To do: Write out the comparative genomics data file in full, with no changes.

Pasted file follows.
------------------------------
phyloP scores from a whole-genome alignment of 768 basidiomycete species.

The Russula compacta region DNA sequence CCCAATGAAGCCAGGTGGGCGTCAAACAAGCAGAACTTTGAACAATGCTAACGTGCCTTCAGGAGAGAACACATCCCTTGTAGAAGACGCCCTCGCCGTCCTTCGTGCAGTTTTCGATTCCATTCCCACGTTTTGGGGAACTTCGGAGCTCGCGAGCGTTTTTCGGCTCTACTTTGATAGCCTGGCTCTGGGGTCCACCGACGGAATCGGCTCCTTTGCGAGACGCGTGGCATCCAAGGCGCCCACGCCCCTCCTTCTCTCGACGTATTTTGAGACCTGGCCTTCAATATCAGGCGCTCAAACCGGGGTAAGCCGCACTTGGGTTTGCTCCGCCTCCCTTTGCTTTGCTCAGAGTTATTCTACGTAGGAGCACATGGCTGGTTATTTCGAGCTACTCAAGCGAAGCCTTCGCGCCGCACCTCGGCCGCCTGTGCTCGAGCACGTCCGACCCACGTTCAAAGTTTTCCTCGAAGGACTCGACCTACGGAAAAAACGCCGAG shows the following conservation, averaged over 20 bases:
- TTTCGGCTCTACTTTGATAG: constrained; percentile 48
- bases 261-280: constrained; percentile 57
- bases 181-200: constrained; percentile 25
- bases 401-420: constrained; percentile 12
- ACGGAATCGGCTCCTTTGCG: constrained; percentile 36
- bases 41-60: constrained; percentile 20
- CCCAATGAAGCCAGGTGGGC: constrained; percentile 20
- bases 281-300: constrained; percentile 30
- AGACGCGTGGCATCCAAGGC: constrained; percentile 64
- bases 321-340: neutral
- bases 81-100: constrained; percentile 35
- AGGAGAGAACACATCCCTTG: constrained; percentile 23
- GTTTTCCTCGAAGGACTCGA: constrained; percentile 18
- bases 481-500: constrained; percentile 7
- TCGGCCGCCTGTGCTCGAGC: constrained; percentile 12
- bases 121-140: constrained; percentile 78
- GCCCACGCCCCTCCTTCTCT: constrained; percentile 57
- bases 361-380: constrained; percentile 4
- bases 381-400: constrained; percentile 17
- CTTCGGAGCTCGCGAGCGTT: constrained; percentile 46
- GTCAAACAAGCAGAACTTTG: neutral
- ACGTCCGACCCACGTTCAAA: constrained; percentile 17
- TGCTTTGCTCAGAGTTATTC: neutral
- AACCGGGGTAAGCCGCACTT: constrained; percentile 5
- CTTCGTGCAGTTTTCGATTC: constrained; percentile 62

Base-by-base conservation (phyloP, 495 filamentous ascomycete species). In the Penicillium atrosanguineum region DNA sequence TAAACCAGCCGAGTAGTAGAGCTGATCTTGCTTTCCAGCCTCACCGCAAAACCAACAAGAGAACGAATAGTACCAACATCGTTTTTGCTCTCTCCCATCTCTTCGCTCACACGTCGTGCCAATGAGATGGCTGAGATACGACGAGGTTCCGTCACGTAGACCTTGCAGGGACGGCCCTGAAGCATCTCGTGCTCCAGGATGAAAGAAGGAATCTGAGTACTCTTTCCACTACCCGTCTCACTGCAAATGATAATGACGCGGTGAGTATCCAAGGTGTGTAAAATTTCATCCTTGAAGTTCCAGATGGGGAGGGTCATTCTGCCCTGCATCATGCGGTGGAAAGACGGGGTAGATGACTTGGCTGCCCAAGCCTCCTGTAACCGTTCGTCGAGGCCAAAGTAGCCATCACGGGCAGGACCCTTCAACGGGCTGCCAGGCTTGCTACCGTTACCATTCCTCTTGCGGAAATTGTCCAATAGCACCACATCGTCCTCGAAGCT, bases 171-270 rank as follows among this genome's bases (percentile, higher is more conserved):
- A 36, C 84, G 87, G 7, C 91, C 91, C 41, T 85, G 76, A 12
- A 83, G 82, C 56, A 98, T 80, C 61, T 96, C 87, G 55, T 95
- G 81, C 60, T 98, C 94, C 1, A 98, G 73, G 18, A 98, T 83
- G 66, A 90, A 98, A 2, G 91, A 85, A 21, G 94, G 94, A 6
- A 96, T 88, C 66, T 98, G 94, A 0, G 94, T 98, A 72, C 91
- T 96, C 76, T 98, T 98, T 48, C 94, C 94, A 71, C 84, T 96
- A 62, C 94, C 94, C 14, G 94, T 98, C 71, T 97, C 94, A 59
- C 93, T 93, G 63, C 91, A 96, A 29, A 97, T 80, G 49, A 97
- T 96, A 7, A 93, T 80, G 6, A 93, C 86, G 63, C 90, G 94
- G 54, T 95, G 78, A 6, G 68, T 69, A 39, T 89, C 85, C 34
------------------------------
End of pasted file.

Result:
phyloP scores from a whole-genome alignment of 768 basidiomycete species.

The Russula compacta region DNA sequence CCCAATGAAGCCAGGTGGGCGTCAAACAAGCAGAACTTTGAACAATGCTAACGTGCCTTCAGGAGAGAACACATCCCTTGTAGAAGACGCCCTCGCCGTCCTTCGTGCAGTTTTCGATTCCATTCCCACGTTTTGGGGAACTTCGGAGCTCGCGAGCGTTTTTCGGCTCTACTTTGATAGCCTGGCTCTGGGGTCCACCGACGGAATCGGCTCCTTTGCGAGACGCGTGGCATCCAAGGCGCCCACGCCCCTCCTTCTCTCGACGTATTTTGAGACCTGGCCTTCAATATCAGGCGCTCAAACCGGGGTAAGCCGCACTTGGGTTTGCTCCGCCTCCCTTTGCTTTGCTCAGAGTTATTCTACGTAGGAGCACATGGCTGGTTATTTCGAGCTACTCAAGCGAAGCCTTCGCGCCGCACCTCGGCCGCCTGTGCTCGAGCACGTCCGACCCACGTTCAAAGTTTTCCTCGAAGGACTCGACCTACGGAAAAAACGCCGAG shows the following conservation, averaged over 20 bases:
- TTTCGGCTCTACTTTGATAG: constrained; percentile 48
- bases 261-280: constrained; percentile 57
- bases 181-200: constrained; percentile 25
- bases 401-420: constrained; percentile 12
- ACGGAATCGGCTCCTTTGCG: constrained; percentile 36
- bases 41-60: constrained; percentile 20
- CCCAATGAAGCCAGGTGGGC: constrained; percentile 20
- bases 281-300: constrained; percentile 30
- AGACGCGTGGCATCCAAGGC: constrained; percentile 64
- bases 321-340: neutral
- bases 81-100: constrained; percentile 35
- AGGAGAGAACACATCCCTTG: constrained; percentile 23
- GTTTTCCTCGAAGGACTCGA: constrained; percentile 18
- bases 481-500: constrained; percentile 7
- TCGGCCGCCTGTGCTCGAGC: constrained; percentile 12
- bases 121-140: constrained; percentile 78
- GCCCACGCCCCTCCTTCTCT: constrained; percentile 57
- bases 361-380: constrained; percentile 4
- bases 381-400: constrained; percentile 17
- CTTCGGAGCTCGCGAGCGTT: constrained; percentile 46
- GTCAAACAAGCAGAACTTTG: neutral
- ACGTCCGACCCACGTTCAAA: constrained; percentile 17
- TGCTTTGCTCAGAGTTATTC: neutral
- AACCGGGGTAAGCCGCACTT: constrained; percentile 5
- CTTCGTGCAGTTTTCGATTC: constrained; percentile 62

Base-by-base conservation (phyloP, 495 filamentous ascomycete species). In the Penicillium atrosanguineum region DNA sequence TAAACCAGCCGAGTAGTAGAGCTGATCTTGCTTTCCAGCCTCACCGCAAAACCAACAAGAGAACGAATAGTACCAACATCGTTTTTGCTCTCTCCCATCTCTTCGCTCACACGTCGTGCCAATGAGATGGCTGAGATACGACGAGGTTCCGTCACGTAGACCTTGCAGGGACGGCCCTGAAGCATCTCGTGCTCCAGGATGAAAGAAGGAATCTGAGTACTCTTTCCACTACCCGTCTCACTGCAAATGATAATGACGCGGTGAGTATCCAAGGTGTGTAAAATTTCATCCTTGAAGTTCCAGATGGGGAGGGTCATTCTGCCCTGCATCATGCGGTGGAAAGACGGGGTAGATGACTTGGCTGCCCAAGCCTCCTGTAACCGTTCGTCGAGGCCAAAGTAGCCATCACGGGCAGGACCCTTCAACGGGCTGCCAGGCTTGCTACCGTTACCATTCCTCTTGCGGAAATTGTCCAATAGCACCACATCGTCCTCGAAGCT, bases 171-270 rank as follows among this genome's bases (percentile, higher is more conserved):
- A 36, C 84, G 87, G 7, C 91, C 91, C 41, T 85, G 76, A 12
- A 83, G 82, C 56, A 98, T 80, C 61, T 96, C 87, G 55, T 95
- G 81, C 60, T 98, C 94, C 1, A 98, G 73, G 18, A 98, T 83
- G 66, A 90, A 98, A 2, G 91, A 85, A 21, G 94, G 94, A 6
- A 96, T 88, C 66, T 98, G 94, A 0, G 94, T 98, A 72, C 91
- T 96, C 76, T 98, T 98, T 48, C 94, C 94, A 71, C 84, T 96
- A 62, C 94, C 94, C 14, G 94, T 98, C 71, T 97, C 94, A 59
- C 93, T 93, G 63, C 91, A 96, A 29, A 97, T 80, G 49, A 97
- T 96, A 7, A 93, T 80, G 6, A 93, C 86, G 63, C 90, G 94
- G 54, T 95, G 78, A 6, G 68, T 69, A 39, T 89, C 85, C 34